Happiness is relative

I was looking at one of my social media profiles, and in it, I described myself as a very happy Catholic wife.

I recognized that it was only partially true, but I couldn’t figure out how to fix it. I have lost much of my former ability to write clearly and concisely.

I am happily married for sure. We have moments of misunderstanding from time to time, often when one or both of us is really tired or stressed out (or when I’m in the throes of PMS hell.) But if you asked me on any given day, I would say that I’m very happily married.

But happiness in general? That’s relative, of course. I deal with depression so bad that a social security doctor said my depression alone qualifies me for disability. And then I have MS on top of that, which also brings its own depression, especially because I’ve lost the ability to work full-time and had to give up a lot of dreams.

So no, I’m not happy all the time. I don’t claim to be.

However, I do try to find ways not to focus on the things that make me depressed or sad. That doesn’t mean that I’m being fake in any way. It just means that I don’t have the luxury of giving in to the extent of my depression and illness. If I did, I’d never be able to get out of bed.

It often feels like my life got set on the extra-hard challenge mode. As is true with most video games, I get knocked back a lot, but I have to keep trying. To call it a battle is entirely accurate, if not an understatement.

But I find that the more I fight the battle and the less I let myself get carried away with complaining and feeling down, the easier it is to carry these burdens. The easier it is to distract myself from them. The absolute worst thing for me is to get in the mode where I’m always focused on the negative, because it becomes my entire mindset before I know it.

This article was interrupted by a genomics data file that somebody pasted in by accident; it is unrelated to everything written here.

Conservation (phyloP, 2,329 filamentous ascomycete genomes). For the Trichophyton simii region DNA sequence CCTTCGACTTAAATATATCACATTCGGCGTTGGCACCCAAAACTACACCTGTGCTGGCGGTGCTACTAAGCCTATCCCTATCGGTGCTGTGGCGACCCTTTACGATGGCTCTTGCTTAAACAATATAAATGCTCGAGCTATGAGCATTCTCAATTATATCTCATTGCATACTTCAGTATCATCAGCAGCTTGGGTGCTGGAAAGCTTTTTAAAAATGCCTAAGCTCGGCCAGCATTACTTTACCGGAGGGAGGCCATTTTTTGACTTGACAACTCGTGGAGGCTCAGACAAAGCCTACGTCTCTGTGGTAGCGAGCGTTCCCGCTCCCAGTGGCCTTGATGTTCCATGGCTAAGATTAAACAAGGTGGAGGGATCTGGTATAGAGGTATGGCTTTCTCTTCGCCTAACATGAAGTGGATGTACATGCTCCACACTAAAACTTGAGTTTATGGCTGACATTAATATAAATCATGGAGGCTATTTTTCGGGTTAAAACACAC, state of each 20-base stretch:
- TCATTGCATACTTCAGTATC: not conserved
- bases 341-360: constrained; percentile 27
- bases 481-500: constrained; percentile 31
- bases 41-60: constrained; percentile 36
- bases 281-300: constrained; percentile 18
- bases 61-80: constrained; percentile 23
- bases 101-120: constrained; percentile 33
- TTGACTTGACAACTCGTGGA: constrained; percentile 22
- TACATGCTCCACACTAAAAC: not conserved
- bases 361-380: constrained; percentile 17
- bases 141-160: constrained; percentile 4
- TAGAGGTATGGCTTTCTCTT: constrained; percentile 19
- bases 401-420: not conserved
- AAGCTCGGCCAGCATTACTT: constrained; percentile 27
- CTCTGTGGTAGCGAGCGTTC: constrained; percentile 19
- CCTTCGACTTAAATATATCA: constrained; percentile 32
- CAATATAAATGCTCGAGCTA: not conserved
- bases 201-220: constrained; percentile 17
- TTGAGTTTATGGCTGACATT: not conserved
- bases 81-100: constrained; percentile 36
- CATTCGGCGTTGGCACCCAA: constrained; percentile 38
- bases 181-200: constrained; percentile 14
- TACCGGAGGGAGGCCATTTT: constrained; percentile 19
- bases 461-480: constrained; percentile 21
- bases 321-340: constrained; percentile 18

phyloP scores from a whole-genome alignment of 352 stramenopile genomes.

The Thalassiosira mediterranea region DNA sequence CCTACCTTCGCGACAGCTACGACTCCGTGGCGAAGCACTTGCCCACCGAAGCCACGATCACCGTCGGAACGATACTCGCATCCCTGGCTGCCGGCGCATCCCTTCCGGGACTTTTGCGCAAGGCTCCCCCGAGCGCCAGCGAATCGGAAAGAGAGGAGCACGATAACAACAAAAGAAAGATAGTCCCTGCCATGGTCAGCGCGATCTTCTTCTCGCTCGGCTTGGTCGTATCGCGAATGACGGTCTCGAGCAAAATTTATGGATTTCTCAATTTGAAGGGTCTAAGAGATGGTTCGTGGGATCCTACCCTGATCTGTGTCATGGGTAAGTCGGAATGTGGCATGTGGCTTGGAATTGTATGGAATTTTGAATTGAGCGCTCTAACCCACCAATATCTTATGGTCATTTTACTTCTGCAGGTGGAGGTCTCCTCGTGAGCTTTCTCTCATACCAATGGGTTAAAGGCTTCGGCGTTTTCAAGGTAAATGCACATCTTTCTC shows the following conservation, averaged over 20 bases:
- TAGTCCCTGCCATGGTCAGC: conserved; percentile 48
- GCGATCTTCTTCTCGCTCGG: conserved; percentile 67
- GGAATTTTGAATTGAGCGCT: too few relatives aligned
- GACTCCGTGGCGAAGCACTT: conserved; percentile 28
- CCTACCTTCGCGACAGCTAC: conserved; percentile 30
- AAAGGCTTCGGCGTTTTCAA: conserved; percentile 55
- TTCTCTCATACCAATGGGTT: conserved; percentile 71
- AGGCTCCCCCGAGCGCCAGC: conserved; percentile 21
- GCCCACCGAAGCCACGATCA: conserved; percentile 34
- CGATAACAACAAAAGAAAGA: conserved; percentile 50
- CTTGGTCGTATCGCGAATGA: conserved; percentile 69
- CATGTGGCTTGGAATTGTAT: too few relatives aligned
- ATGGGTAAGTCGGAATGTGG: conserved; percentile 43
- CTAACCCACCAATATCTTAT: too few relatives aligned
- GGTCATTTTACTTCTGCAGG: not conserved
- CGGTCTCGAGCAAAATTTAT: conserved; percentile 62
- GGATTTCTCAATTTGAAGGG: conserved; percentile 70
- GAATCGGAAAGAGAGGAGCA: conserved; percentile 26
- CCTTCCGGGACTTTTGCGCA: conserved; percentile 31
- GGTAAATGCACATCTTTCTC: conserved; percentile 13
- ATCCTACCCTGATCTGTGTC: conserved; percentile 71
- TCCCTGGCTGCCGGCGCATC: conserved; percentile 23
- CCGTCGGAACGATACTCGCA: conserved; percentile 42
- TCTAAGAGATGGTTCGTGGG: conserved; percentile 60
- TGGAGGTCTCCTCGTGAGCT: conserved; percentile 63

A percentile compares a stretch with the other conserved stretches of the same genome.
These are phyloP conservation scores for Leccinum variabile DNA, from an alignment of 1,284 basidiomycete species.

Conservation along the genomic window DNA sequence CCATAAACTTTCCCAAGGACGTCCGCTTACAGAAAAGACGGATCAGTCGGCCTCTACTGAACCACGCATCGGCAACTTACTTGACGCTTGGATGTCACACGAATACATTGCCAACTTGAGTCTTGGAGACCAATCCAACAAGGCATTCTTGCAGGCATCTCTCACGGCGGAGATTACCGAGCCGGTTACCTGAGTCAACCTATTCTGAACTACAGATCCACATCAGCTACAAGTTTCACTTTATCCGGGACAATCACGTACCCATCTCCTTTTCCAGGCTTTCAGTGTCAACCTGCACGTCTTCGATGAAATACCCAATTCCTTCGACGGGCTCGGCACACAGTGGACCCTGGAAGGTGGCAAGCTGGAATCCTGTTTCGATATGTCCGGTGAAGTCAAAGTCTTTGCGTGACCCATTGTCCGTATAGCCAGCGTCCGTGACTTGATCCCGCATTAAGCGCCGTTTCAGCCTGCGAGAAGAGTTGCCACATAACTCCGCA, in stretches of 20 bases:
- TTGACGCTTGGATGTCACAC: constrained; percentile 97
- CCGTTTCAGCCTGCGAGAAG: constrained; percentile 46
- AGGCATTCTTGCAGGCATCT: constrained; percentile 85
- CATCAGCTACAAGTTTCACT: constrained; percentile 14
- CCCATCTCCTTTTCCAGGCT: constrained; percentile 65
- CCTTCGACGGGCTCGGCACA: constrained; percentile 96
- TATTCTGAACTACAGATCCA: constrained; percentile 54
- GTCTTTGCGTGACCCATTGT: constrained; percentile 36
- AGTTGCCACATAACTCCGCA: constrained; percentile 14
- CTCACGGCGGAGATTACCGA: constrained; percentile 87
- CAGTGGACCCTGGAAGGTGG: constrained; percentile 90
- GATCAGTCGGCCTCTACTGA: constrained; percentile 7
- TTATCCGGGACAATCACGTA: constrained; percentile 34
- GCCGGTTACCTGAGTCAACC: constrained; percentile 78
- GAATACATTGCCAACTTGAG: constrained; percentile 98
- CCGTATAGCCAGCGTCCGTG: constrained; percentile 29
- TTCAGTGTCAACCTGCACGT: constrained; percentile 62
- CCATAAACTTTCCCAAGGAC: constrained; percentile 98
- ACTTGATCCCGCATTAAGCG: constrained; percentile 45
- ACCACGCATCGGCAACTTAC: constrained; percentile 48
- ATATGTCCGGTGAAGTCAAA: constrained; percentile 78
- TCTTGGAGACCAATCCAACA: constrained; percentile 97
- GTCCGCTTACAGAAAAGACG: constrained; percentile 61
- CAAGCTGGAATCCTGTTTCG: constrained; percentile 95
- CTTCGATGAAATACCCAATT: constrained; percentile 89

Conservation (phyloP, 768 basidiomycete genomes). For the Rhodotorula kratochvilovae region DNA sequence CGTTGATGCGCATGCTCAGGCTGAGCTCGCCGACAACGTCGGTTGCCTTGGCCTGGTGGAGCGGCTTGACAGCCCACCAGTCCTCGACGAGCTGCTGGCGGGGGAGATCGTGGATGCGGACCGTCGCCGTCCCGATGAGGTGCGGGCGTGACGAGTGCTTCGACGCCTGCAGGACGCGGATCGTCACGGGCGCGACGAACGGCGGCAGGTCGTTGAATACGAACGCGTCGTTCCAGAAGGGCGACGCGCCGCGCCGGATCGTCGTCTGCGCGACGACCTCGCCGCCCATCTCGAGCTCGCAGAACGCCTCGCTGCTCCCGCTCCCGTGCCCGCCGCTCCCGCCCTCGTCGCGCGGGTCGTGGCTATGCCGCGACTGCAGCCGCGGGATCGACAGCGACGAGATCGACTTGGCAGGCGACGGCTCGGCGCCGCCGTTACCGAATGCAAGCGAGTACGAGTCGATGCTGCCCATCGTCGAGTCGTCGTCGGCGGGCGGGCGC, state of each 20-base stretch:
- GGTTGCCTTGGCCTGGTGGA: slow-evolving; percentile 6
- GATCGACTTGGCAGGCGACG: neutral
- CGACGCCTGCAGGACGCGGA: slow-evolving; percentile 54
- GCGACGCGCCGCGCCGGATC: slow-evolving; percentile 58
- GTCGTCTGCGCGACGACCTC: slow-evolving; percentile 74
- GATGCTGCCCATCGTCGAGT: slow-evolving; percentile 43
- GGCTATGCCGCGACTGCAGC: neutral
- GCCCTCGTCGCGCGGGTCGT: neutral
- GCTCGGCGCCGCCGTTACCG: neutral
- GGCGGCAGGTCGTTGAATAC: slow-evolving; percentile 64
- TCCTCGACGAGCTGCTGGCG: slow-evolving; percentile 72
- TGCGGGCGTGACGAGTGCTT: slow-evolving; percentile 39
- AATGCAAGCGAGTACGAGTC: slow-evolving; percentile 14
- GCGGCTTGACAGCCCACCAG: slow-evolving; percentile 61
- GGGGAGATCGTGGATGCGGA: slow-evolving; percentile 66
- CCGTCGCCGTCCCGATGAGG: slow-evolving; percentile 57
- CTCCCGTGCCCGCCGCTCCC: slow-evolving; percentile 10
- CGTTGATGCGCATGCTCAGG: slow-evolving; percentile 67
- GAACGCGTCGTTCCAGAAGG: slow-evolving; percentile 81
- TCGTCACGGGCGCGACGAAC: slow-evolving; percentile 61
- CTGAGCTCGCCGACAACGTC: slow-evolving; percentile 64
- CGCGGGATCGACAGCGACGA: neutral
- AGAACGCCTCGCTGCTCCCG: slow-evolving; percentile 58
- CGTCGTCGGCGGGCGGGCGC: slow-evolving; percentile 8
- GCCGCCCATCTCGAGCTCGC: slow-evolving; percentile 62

I still haven’t completely been able to let go of all my anxiety or to accept my new limitations. I tend to ignore my limitations and push through them, which ultimately makes me worse.

I’m hoping that I’ll get approved for disability soon, because maybe then I’ll be able to give myself permission that I really can’t work. In the meantime, I keep wanting to work more than I really can. I beat myself up for not being able to cure my MS with diet and exercise, with not being able to muster up the motivation to do a lot of work.

Writing work, in particular, now takes me so long that it completely frustrates me, because I remember what my abilities used to be. But I still keep trying to do it, even if it only provides a couple hundred bucks a month.

In truth, my abilities were better before I tried to work full-time this summer. I can’t figure out how that even works — how simply working full-time with very little sleep for only a couple months would have had such a lasting effect on my brain.

So I obviously haven’t made peace with everything yet. I feel like I’m somewhere on the path. And even if some aspects of my life are happy, that doesn’t mean that all of them are. But I do feel like even despite the things that aren’t great, I’m working through my issues. My life is not what I expected, for sure, but most of the time, I don’t feel too sorry for myself.

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